Decadent Nutmeg 

Fishbone spices up new three-song EP

Who: Fishbone

Where: Garfinkel’s

When: April 2

Rap-based musicians Fishbone have always been resistant to description.

But bassist Norwood Fisher has always been sure about one thing: he was meant to play bass guitar.

"A lot of people call it when they see me, they just know I’m a bass player," he exclaims.

"When people do what they’re supposed to, they give off a vibe. I feel like I stepped into it and I was brought here to do this," he says.

Fisher was just six, when he asked for his first guitar. His description of playing the instrument lets you feel the vibe.

"Playing bass rattles the nads in your brain and your butt – you could stand still and play that deep sound, and something still resonates on your body."

Fishbone has been resonating with listeners for 20 years. The L.A. band cross-pollinates their sound, serving up anything from "hyper-kinetic vocals" to "pungent servings of joyful, eclectic noise" in their musical kitchen.

The lineup for the band is John Steward on drums and percussion, Angelo Christopher Moore on lead vocals and sax, Walter ‘Dirty Walt’ Kibby II on trumpet, and Spacey T on guitar.

The band is handy with words, judging by the lengthy titles to their songs. But pinning down the Fishbone style is another matter. Marketing executives had trouble packaging their style. Rap, jazz, ska, funk – there was no label for the multi-dimensional sound.

"They called us alternative in the end, but we didn’t like that so we thought we could make our own style (descriptions) ourselves," says Fisher.

Fans are stumped when you ask them to describe what they hear in Fishbone and even band members can’t pin down exactly the right words to describe their music.

Until the 1992 L.A. riots following the Rodney King verdict.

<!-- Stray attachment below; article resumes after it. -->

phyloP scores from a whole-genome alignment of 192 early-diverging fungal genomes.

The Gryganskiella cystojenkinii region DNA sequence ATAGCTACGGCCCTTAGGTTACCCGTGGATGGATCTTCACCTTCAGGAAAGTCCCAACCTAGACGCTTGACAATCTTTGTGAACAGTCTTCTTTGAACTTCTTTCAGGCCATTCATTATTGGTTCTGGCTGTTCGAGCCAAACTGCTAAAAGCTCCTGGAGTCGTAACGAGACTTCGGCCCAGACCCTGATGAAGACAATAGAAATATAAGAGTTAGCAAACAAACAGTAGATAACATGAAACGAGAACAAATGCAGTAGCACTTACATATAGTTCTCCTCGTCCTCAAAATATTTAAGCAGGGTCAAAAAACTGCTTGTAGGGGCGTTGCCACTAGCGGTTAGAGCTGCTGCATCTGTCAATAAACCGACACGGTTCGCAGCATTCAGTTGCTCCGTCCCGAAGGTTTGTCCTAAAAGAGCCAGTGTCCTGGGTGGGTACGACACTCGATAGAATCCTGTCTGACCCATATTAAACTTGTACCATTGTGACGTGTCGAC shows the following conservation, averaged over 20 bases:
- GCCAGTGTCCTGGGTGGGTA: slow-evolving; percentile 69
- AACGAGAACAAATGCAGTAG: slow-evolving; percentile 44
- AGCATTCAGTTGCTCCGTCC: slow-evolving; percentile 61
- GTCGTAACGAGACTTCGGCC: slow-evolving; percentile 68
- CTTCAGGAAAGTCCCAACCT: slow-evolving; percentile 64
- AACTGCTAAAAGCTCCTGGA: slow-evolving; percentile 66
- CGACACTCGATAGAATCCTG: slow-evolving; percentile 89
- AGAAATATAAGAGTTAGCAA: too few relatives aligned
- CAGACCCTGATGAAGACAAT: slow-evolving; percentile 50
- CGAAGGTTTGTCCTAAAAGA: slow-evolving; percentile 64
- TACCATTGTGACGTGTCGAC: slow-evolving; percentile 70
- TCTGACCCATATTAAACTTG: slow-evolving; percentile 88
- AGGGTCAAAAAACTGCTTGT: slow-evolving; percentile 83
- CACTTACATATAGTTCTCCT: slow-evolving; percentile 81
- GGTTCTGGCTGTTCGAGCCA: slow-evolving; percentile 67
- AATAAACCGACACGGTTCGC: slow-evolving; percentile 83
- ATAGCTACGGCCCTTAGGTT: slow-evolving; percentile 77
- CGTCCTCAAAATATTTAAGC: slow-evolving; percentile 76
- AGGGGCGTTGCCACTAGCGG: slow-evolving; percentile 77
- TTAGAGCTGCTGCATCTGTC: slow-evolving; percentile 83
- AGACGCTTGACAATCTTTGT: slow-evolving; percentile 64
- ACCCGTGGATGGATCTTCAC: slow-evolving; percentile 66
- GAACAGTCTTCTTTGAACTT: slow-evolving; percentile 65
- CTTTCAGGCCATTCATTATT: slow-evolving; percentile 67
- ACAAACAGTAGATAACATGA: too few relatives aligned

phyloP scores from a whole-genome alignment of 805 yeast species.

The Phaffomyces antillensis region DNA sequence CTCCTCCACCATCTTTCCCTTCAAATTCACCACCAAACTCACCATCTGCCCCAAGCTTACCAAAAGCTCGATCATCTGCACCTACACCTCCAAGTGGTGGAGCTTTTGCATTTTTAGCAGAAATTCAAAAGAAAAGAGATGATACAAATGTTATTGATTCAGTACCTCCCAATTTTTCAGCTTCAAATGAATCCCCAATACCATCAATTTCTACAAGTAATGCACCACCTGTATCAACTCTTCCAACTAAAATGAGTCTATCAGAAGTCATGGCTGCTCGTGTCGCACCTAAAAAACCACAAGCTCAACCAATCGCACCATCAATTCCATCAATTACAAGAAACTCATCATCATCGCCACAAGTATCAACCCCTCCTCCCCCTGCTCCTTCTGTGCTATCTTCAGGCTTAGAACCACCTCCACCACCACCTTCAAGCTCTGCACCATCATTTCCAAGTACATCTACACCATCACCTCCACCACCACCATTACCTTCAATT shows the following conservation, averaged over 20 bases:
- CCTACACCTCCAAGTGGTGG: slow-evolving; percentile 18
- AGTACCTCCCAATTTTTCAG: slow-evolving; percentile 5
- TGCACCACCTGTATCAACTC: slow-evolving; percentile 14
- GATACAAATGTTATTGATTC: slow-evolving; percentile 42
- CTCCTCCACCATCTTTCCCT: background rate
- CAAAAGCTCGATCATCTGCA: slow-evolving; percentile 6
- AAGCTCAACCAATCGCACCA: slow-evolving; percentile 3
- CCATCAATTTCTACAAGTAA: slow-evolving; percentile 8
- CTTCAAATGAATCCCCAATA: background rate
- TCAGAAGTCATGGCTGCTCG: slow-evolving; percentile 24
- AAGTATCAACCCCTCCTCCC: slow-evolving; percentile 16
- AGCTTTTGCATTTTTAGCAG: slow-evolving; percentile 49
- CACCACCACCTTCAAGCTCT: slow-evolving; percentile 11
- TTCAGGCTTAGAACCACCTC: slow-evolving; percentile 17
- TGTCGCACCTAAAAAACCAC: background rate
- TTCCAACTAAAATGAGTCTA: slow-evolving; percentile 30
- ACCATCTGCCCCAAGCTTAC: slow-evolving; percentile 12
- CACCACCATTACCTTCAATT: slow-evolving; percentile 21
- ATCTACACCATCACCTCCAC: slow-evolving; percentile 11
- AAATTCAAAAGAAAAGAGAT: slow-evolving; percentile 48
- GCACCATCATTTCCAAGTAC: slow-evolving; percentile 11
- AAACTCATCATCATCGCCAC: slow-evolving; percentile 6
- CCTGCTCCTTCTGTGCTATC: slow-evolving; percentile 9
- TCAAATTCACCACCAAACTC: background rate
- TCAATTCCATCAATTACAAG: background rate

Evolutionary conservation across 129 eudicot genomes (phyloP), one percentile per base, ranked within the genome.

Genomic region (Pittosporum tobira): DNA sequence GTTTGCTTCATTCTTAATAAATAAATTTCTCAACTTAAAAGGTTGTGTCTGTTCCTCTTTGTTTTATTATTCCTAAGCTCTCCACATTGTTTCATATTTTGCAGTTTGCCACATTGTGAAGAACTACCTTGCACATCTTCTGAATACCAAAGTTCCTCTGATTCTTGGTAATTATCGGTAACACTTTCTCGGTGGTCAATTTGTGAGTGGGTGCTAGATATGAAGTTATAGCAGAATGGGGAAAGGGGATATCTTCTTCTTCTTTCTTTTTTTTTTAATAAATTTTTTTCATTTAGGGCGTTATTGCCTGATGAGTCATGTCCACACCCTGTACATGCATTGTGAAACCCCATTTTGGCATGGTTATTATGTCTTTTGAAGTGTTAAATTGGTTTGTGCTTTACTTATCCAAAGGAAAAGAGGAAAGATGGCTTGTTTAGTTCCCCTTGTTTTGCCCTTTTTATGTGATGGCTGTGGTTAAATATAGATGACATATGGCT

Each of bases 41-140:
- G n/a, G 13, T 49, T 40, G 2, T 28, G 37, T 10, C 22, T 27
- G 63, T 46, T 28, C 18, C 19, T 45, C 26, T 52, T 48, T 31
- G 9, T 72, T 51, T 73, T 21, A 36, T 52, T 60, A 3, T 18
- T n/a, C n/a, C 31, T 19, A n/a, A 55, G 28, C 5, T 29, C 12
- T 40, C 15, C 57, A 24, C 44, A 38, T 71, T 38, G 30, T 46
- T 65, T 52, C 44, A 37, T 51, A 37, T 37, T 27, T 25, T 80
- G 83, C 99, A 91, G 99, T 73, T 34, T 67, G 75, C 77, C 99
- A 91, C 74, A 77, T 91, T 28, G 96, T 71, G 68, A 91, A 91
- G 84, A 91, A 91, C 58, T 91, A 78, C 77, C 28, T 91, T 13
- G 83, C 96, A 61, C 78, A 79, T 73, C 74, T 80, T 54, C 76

When Fisher rang from San Diego to check on a friend in L.A. just before a show, the friend’s assessment of the situation was "everyone’s going nutmeg!"

The term stuck, and the "nutmeg" factor emerged as a "beautiful thing that emerged out of something bad happening."

The Friendliest Psychosis of All is the title for their first EP released on their own label, Nuttsactor 5. The three-song EP is a follow up after The Psychotic Friends Network on Hollywood Records.

Track one, A Friendly Psychosis, was the product of an afternoon tea.

"Me and Les Claypool jammed after drinking mushroom tea. We played all day and recorded all night," Fisher laughs.

That track also features Primus, Buckethead, Blowfly (Clarence Reid’s X-rated alter ego), and Weapon of Choice’s Mega*nut. As well, J.Ro of the Tha Liks and P.Funk All-Stars’ George Clinton play on the track.

Let Dem Hoe’s Fight pt.2 is a musical recreation of a scene from a lap dance club in Atlanta. Women were fighting each other gladiator-style in a fighting ring, as lap dancers entertained the room. Fisher says the atmosphere was reminiscent of a scene from the ancient Roman era, and hence the song.

Fishbone’s musical mission may sometimes be dirty with its rappish delights and other beats, but dirty is a relative term. And Fisher adds: "It’s good to wallow in it every once in a while."

Track three, x-Cuze me Dr. Madd Vibe, House Call Pull-ease, is one, long, improv session. The track features Dr. Madd Vibe, Angelo Moore’s alter ego.

Female rappers Nebula and Medusa are also guests on the new album.

At this point in their career, Fishbone has played with a diverse set of musicians including contemporary jazz musician Branford Marsalis.

"A lot of the stuff we do is from chasing around people that were big influences for us – instead of getting autographs, we work with them," Fisher says.

He cites working with Clinton (Free Your Mind and Your Ass Will Follow, 1970) as a top highlight in the band’s history. A collaboration with Spike Lee for the video Sunless Saturday was another memorable project.

Fishbone goes back in history for influences. Moore’s father played with the original Cab Calloway band.

"The root of the whole Fishbone genre is that we’re connected to everything, from old ’60s Redd Fox stuff, those old Richard Prior records that your parents kept hidden but you knew where they were," Fisher laughs.

"You know, we just go with what feels good."

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